This, in turn, brings up the role of critical thinking. I’ve touched on in A course for all degrees: PHIL 105, Critical Thinking, taking as my starting point a local undergraduate course that is the only course available to all students at Otago University regardless of their degree program.

I don’t wish to repeat what I’ve written there. Instead I want to add that I think that there is a need to include ‘ordinary’ example cases in courses like this, examples that students might recognise in the people they encounter and, more importantly, ones they might recognise as situations they might find themselves in.

Feynman’s Cargo Cult lecture, from his 1974 Caltech commencement address, adds another aspect: integrity. Janet Stemwedel recently wrote how her undergraduate students believed there was extensive formal training in scientific ethics or some Official Scientist’s Code of Ethics to which all scientists swore allegiance. If only. By contrast Feynman says in his lecture of how scientific integrity is really taught (this in 1974): ’we never explicitly say what this is, but just hope that you catch on [from] all the examples of scientific investigation’.

I’m suggesting that in addition to teaching this, perhaps there is a need to also teach examples of the opposite: of people failing to apply good practice, using people and situations students can readily relate to.

I’ll leave you with Feynman’s renown address:

YouTube Preview Image

Footnotes

One forum I can suggest readers to follow if this general topic interests them is Janet Stemwedel’s blog Doing Good Science a the new Scientific American blog network. She takes talking about this subject to another whole level. It being her professional focus that’s to be expected, of course! Her latest article, Objectivity requires teamwork, but teamwork is hard, argues that it’s unrealistic for any one scientist on their own to be objective. It’s an aspect I haven’t touched upon at all here; there are other aspects to.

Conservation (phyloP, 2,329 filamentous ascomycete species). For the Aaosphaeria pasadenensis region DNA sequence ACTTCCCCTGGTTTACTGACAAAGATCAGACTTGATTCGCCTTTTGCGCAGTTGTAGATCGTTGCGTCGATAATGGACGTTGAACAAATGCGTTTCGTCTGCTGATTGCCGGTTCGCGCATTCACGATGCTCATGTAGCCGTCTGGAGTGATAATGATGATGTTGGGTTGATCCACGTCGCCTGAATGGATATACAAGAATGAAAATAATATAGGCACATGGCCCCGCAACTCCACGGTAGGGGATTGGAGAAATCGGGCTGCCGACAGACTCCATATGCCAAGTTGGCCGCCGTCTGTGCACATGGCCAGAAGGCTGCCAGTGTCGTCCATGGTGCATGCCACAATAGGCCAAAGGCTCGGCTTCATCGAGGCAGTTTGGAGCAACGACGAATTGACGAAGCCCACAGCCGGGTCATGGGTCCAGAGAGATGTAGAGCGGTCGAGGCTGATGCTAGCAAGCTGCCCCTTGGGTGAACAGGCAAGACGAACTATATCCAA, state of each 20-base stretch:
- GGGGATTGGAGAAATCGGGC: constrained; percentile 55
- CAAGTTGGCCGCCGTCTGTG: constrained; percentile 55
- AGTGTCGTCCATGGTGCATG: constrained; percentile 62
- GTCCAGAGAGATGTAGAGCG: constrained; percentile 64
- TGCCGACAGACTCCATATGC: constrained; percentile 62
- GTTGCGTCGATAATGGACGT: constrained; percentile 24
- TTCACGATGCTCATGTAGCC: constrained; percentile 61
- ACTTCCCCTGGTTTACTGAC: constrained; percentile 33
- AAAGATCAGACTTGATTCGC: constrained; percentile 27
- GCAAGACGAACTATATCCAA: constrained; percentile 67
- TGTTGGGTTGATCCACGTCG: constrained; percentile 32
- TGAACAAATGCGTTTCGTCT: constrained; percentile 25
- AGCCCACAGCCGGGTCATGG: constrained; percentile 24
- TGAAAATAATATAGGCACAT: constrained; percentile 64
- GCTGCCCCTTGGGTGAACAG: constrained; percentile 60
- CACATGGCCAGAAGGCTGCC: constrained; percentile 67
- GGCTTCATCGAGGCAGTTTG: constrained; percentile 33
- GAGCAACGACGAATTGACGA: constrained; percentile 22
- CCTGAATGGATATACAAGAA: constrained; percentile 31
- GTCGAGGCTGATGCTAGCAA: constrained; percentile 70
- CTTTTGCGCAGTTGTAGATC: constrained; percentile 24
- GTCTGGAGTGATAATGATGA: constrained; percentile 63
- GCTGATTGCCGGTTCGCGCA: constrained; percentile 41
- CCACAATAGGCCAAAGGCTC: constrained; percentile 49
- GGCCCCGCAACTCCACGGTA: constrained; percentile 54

1. In some ways I feel as if I’m sticking my neck out even raising the subject. I have this vision of university science lecturers giving me funny looks and avoiding me! Their courses, of course, focus on science only and don’t worry with this sort of thing. I’m not suggesting science courses should all take on philosophy of science, or something like that – that wouldn’t be practical or make sense. However, somewhere in the wider mix material on the philosophical basis of science might not go amiss, with a view to explicitly teaching the value of ‘the scientific method’, and something of what when it comes down to it is just plain sound thinking (basic critical thought). Teaching it through it’s origins, or history, would be helpful too. Ultimately these should be useful to everyone. The key thing I wanted to add here is that it ought to be explicitly taught and with ‘real’, rather than abstract, examples in a perhaps forlorn hope it might reduce the number of people who go on to engage in nonsensical practices or thinking. The reason I’ve pointed at high school and first-year levels is that the suggestion be focused on all students, including those that don’t go on in science. Of course, there are university courses like this already (Otago University, for example, already has one) and for these I’d be most certainly preaching to the choir, but these courses might be encouraged to take a routine place in degree courses rather than treated as either odd-ball or something of a fun soft option.

(I’m biased in dropping in the history reference. I think that ideally science is better taught through how our current ideas and understanding developed, rather than presenting it in a ’it’s like this’ manner. Of course that requires more time, and so runs into practical limitations.)

This footnote has grown so much that it appears to have morphed into something like a blog post within a blog post…

2. You could argue for taking this a step further and encouraging examples relating to the broad fields that the students study, health examples for medical students, for example, on the basis that students will better relate to them but I’ve two minds about that. A problem is that people are, in general, naïve outside ‘their patch’ and that’s something students need to be taught to be wary of.


Other articles on Code for life:

A course for all degrees: PHIL 105, Critical Thinking

Conspiring against science

Haemophilia — towards a cure using genetic engineering

Of use of the active voice by scientists

What aspects of biology need to be explained better?

Choosing an algorithm — benchmarking bioinformatics